Program Notes by Dr. K. Dawn Grapes
Date of Composition: 1879
Duration: 31 minutes
Bohemian composer Antonín Dvořák (1841–1904) was born near Prague, where he received much of his musical training. His first jobs were playing in Czech dance bands and theatre orchestras. On the side, he wrote music, eventually turning to composition as a primary pursuit. At the time, nationalistic pride was growing throughout Europe, and by the late 1870s, Dvořák began incorporating Slavic musical styles into his compositions, resulting in works with titles such as Moravian Duets and Slavonic Dances.
In 1879, one of the leading violinists of the time, Joseph Joachim, heard a Dvořák string quartet and went on to champion the composer’s chamber music. In return, Dvořák composed his Violin Concerto in A Minor for Joachim. As was his usual practice, he sent the violin part to the virtuoso for comments. Joachim had reservations about the work and took his time responding, but eventually offered multiple sets of suggestions. In 1882, Dvořák wrote a letter to his publisher proclaiming, “I played the violin concerto [in a reading] with Joachim twice. He liked it very much, and Mr. Keller, who was present as well, was delighted with it. I was very glad that the matter has finally been sorted out.” In the end, however, Joachim never fully embraced the composition. He bowed out of a hoped-for Berlin premiere. Thus, Dvořák’s concerto was not revealed to the public until 1883, when František Ondříček served as violin soloist at the Prague National Theatre. The concerto is a real performer showcase. Czech idioms simmer below the surface in the rhapsodic first movement, which segues immediately into the dramatic second. The finale then fully reveals the composer’s nationalistic tendencies in its combination of an introspective Czech dumka and a furiant-like dance theme.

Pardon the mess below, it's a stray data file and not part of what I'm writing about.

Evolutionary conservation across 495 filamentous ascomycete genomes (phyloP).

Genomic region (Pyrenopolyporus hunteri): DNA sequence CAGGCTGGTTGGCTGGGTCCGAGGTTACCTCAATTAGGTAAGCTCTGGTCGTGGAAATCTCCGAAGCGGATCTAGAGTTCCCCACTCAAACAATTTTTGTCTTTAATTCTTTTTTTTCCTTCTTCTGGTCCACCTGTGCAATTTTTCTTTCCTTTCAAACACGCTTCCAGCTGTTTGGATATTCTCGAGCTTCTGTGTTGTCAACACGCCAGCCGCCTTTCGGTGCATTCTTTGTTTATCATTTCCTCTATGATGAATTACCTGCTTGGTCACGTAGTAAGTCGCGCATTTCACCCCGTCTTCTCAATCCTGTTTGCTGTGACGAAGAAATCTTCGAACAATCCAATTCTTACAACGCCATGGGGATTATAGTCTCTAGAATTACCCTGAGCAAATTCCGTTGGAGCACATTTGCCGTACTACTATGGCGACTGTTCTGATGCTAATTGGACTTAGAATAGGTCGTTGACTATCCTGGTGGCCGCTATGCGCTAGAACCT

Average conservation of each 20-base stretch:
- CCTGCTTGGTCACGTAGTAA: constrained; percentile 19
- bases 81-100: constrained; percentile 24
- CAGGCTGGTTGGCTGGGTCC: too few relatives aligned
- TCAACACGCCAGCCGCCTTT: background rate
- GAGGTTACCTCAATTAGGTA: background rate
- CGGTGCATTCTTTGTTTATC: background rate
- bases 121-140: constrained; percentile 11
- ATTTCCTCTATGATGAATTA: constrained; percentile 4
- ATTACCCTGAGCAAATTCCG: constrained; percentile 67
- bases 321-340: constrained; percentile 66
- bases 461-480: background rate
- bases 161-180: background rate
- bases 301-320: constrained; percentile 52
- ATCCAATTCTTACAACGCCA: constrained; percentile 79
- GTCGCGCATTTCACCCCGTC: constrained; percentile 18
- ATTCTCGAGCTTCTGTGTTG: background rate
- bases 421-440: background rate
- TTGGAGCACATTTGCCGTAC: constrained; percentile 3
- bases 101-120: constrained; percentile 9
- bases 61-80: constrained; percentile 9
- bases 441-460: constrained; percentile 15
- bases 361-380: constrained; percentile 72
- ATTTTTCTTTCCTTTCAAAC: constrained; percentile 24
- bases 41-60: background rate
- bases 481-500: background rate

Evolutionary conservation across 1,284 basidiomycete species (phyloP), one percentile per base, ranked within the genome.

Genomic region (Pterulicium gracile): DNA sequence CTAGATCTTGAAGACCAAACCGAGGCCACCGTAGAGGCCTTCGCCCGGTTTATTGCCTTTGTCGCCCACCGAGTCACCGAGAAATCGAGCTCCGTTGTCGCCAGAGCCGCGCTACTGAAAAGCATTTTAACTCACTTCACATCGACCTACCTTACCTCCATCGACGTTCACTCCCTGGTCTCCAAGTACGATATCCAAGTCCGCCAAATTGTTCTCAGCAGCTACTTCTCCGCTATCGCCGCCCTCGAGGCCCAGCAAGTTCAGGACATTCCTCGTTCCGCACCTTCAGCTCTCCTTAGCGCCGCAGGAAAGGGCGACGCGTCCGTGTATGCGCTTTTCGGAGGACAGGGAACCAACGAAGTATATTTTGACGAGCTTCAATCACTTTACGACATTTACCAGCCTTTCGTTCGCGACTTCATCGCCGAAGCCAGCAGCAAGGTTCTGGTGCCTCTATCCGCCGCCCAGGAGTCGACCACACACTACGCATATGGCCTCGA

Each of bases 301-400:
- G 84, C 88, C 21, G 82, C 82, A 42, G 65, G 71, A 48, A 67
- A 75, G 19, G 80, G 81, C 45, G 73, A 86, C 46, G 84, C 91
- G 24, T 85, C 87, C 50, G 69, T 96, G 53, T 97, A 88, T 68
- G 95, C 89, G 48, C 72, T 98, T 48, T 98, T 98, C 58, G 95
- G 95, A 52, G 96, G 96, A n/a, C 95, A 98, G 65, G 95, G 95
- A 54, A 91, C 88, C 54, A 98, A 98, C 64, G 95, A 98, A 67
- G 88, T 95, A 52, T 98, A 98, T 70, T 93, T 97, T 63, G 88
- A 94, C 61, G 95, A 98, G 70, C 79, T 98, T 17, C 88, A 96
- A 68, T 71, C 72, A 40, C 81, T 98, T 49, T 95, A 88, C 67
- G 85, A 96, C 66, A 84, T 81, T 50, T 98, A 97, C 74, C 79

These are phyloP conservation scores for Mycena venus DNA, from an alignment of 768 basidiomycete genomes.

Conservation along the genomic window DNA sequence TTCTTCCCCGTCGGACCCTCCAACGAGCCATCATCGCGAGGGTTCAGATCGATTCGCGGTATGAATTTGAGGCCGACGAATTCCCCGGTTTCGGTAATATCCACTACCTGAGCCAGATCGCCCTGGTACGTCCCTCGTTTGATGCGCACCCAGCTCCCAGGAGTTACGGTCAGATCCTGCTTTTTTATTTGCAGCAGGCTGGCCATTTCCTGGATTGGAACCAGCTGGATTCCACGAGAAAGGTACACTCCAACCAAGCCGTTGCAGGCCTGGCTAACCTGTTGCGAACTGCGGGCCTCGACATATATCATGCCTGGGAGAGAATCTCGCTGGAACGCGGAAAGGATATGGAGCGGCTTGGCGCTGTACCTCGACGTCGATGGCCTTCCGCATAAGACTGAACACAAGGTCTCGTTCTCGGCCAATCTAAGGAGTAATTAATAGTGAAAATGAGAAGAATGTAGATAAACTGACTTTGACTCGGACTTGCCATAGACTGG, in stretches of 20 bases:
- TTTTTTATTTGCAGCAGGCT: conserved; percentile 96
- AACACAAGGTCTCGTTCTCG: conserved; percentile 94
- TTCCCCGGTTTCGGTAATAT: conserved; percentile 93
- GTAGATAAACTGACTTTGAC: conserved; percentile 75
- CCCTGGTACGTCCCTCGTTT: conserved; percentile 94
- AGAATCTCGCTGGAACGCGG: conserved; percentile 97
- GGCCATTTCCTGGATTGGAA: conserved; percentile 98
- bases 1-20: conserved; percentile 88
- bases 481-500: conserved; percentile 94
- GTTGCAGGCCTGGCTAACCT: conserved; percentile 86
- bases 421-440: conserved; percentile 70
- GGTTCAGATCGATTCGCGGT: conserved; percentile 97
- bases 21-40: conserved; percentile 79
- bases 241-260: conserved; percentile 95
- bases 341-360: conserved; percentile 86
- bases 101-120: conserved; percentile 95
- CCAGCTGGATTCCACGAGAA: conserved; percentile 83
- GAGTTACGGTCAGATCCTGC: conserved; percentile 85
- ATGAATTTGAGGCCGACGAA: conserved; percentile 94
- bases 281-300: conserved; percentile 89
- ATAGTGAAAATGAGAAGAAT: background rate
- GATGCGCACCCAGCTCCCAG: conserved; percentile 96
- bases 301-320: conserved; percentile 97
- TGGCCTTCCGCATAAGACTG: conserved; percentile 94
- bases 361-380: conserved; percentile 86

© Dr. K. Dawn Grapes, 2023